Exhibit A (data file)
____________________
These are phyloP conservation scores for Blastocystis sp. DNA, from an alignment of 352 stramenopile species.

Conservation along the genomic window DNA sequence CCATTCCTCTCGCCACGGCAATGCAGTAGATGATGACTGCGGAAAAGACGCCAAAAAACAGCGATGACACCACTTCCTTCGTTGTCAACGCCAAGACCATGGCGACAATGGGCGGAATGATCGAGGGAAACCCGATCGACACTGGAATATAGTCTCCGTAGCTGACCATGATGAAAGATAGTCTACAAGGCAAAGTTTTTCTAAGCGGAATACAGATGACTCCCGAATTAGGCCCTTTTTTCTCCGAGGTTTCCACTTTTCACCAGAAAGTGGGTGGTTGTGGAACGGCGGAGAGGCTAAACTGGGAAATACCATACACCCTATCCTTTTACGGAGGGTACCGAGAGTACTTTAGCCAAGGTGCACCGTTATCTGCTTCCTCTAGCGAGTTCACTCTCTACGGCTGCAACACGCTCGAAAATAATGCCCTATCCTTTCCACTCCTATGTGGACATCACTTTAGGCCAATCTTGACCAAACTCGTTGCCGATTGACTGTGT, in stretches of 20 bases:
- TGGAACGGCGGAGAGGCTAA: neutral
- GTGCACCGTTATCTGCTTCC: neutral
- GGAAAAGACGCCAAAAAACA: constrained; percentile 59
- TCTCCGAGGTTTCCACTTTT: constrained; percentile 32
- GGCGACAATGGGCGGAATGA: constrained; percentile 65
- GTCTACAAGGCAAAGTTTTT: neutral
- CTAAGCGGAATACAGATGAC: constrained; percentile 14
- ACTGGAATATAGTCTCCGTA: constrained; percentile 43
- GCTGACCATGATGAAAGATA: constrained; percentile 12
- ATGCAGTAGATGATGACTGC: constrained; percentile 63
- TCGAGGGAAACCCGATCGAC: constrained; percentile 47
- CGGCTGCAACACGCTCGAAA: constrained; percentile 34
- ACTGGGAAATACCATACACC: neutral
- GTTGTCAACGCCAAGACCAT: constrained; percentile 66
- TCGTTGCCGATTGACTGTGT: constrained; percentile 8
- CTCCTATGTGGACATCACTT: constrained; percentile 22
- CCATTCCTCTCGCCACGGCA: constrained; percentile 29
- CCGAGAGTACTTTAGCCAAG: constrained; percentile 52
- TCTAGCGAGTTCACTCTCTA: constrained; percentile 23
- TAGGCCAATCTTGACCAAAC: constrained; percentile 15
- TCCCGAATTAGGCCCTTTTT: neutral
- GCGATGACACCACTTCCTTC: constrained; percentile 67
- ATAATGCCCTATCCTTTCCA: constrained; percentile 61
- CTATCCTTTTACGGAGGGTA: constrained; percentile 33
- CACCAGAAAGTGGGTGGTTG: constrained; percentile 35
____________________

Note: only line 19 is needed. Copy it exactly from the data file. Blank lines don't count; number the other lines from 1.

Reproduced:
- CCATTCCTCTCGCCACGGCA: constrained; percentile 29